May 3, 2016 | Rome, Italy | Sunny 16°C

Mørke horisont

By Madeleine Johnson
Published: 2016-04-18

Sofia Helin plays socially challenged Saga Norén in "The Bridge."

he past few years have brought a wave of Scandinavian television dramas to British and American television screens. Shows such as Denmark's "Borgen," "The Killing" and "Follow the Money" the Swedish "Wallander," the Swedish-Danish "The Bridge," and even the original-language films of Stieg Larsson's Lisbeth Salander trilogy have given viewers exotic characters as well as new cinematic settings and styles. Nordic content has also produced challenges and given interested viewers new skills.

Familiarity with subtitles and Scandinavian directors — think Ingmar Bergman — were once art house affectations (movies were "films" or "cinema.") But the spread of Scandinavian crime series has made subtitle reading a skil. Dedicated fans of "Nordic noir" and "Scandivision" learn to master the hushed nuances that pass for conversation in laconic northern realms. Some even pick up on tidbits of Swedish, Danish and Norwegian and pepper their conversation with the foreign words for coroner, judge or gang member.

Scandinavian directors and writers rely on some common themes to propel their shows and Google translate can help you identify them. Here's a short glossary:

  1. Mørke horisont (Norway): "Dark horizon." Dark gray sea meeting dark gray sky is common solution for opening credits or knotty moments when investigators are stymied. Gazing across a watery void can bring counsel. Don't miss out on the Jungian allusions.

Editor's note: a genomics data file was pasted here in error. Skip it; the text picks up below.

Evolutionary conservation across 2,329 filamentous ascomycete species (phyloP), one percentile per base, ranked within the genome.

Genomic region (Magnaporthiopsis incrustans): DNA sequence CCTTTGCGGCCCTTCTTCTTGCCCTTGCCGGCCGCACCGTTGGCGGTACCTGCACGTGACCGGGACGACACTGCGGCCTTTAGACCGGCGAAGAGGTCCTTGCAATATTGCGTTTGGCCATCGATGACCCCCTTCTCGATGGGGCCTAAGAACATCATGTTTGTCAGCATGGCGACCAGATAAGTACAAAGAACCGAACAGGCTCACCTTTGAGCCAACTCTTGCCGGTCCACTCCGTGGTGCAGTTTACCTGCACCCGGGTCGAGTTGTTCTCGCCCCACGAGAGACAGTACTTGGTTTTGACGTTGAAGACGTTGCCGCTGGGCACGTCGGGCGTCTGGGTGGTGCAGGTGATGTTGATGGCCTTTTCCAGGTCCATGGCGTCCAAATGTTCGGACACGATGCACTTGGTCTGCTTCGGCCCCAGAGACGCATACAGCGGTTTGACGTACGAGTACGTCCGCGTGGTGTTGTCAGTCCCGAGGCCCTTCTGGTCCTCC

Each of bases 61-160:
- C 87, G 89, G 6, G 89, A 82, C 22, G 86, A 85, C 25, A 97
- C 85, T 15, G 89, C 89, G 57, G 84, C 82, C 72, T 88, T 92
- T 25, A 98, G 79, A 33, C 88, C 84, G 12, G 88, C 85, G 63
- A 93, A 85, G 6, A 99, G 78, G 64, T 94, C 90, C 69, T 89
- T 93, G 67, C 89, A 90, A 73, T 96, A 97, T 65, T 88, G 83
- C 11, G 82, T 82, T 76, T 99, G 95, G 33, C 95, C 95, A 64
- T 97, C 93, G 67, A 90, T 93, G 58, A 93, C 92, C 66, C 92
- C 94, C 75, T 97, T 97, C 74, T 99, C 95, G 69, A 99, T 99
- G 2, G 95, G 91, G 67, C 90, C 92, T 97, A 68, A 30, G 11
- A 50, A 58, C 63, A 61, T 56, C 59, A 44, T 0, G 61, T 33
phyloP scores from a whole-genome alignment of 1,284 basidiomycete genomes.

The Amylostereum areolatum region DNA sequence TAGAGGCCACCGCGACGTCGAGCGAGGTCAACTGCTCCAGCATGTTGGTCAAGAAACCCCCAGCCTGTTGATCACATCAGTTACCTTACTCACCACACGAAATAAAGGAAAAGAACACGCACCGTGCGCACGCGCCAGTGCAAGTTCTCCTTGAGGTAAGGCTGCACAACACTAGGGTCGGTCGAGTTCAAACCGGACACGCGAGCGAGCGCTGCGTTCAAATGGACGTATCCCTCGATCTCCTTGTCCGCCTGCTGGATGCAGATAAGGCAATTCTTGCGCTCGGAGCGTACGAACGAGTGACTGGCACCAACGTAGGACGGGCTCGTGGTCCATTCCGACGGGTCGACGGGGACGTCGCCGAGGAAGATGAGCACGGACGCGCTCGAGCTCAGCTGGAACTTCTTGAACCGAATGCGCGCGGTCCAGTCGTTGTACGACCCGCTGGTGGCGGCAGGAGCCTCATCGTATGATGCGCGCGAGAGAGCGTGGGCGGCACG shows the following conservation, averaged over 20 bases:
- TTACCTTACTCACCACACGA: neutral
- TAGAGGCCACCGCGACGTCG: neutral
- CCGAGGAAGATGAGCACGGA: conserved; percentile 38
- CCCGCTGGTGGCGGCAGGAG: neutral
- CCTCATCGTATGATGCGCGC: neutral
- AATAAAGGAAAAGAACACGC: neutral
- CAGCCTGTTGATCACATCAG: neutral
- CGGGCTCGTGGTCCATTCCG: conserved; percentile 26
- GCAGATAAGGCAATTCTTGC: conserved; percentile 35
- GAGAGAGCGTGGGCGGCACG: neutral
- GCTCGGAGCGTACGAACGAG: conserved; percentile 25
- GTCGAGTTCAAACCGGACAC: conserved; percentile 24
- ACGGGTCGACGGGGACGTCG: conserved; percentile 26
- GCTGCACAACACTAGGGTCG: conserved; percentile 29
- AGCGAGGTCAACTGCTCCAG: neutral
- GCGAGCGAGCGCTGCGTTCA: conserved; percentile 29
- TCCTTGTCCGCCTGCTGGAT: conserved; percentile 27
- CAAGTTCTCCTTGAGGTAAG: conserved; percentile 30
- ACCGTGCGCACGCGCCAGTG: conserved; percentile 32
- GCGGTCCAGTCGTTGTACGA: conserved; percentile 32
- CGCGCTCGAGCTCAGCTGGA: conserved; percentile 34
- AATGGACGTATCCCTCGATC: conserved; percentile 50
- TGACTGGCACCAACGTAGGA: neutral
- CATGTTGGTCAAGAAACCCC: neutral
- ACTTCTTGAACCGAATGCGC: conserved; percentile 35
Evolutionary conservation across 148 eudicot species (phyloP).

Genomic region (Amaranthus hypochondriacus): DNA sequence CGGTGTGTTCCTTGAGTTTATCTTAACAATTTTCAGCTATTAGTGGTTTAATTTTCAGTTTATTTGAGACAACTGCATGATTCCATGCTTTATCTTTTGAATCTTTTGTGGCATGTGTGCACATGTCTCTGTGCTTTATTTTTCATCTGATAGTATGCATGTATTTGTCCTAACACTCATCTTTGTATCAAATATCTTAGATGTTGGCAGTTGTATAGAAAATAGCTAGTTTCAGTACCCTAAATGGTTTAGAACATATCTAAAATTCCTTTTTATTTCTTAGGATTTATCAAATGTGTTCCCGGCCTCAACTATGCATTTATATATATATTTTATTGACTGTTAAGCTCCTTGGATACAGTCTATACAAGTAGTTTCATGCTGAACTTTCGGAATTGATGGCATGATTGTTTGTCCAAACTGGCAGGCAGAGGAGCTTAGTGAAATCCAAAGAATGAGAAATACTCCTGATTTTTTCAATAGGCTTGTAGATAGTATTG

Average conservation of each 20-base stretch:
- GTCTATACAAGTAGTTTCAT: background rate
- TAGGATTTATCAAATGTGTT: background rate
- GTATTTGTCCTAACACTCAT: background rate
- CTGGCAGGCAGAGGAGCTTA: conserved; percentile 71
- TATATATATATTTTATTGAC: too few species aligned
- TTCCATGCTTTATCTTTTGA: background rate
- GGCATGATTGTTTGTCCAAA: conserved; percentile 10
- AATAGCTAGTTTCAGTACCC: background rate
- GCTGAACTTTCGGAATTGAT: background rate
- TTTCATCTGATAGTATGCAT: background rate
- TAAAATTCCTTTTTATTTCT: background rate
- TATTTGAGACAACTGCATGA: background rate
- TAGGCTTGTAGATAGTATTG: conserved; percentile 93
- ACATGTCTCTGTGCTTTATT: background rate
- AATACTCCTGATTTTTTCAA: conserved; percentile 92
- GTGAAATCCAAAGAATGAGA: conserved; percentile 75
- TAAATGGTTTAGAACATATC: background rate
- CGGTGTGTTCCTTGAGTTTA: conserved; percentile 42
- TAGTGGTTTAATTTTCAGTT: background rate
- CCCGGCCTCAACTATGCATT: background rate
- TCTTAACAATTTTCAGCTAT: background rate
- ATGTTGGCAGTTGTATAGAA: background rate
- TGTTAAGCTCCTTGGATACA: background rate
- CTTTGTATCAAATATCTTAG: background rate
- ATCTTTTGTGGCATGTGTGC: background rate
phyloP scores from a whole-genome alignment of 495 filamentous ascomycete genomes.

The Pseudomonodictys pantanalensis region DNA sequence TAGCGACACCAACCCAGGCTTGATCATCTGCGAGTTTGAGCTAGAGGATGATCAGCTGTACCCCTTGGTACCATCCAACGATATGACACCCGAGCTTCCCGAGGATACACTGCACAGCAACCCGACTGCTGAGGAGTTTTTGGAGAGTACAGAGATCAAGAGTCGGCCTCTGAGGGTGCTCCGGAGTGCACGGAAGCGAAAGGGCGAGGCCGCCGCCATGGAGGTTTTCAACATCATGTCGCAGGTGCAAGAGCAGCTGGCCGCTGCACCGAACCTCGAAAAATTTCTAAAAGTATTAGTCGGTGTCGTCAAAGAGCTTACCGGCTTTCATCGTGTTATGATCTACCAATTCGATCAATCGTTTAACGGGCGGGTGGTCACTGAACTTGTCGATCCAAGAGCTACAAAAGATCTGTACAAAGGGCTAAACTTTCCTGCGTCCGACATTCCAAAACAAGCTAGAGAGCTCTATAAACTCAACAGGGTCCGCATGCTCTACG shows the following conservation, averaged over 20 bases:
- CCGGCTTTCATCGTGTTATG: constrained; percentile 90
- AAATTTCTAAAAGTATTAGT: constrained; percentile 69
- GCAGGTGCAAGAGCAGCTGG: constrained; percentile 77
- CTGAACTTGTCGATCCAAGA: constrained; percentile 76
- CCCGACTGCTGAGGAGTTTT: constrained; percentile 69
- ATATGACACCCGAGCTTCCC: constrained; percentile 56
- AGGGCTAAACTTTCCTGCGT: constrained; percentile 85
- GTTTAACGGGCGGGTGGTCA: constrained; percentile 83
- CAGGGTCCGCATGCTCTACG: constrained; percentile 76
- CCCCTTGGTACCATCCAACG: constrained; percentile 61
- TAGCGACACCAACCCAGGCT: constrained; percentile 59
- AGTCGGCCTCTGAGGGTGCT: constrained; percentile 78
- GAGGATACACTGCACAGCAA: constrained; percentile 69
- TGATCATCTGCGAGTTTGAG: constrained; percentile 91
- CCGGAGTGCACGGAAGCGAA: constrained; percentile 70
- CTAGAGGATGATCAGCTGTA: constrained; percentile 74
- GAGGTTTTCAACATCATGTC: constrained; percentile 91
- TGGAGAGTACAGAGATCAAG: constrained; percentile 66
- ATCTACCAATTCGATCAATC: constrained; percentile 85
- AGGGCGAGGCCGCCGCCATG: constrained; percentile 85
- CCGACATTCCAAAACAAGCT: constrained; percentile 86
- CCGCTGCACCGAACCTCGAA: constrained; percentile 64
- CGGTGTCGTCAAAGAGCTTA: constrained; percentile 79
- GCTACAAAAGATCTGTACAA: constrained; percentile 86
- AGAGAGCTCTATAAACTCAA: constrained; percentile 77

2. Ex-nationalistisk selvretfærdig forretningsmand (Denmark): "Bigoted ex-nationalist businessman." Think Ingvar Kamprad, the founder of Ikea, a respected and even beloved company, with a secret past tied to nationalist or philo-Nazi movements. This kind of character may seem like a pillar of a bland Nordic bourgeoisie, belying a capacity to go to desperate and violent lengths.

    In "Follow the Money," Alexander "Sander" Sødergren (Nikolaj Lie Kaas) seems nice enough, but…

  3. Trævlet vokalmusik med akustisk guitar (Denmark): This is basically stringy vocal music with acoustic guitar that links 1970s singer-songwriters with ancient Norse sagas.

  4. Windpinad industriområde (Sweden): "A windswept industrial area." A dock or cargo terminal, where stacked containers, cavernous warehouses and high-voltage or dangerous equipment like forklifts offer threatening settings for showdowns between police and criminals or gangs and potential turncoats and informants. Nice nexus of post-industrial decay and Scandinavians' seagoing heritage.

  5. Personen med minimala sociala färdigheter (Sweden): "Person with minimal social skills." Being of few words is definitely a Scandinavian stereotype. Socially challenged characters such as Saga in "The Bridge" or Lisbeth Salander bring a degree of awkwardness that's remarkable even near the Arctic Circle. These people usually have a quirky talent in reverse proportion to their inability to relate to others.

  6. Etsivä joka on nähnyt parempia päiviä (Finland). "Detective who has seen better days." Typically, such a character will be on probation after some transgression committed in pursuit of justice, whether excess violence or exceeding even Scandinavian standards of alcohol consumption. See also: Skyllet op reporter or "Washed up reporter."

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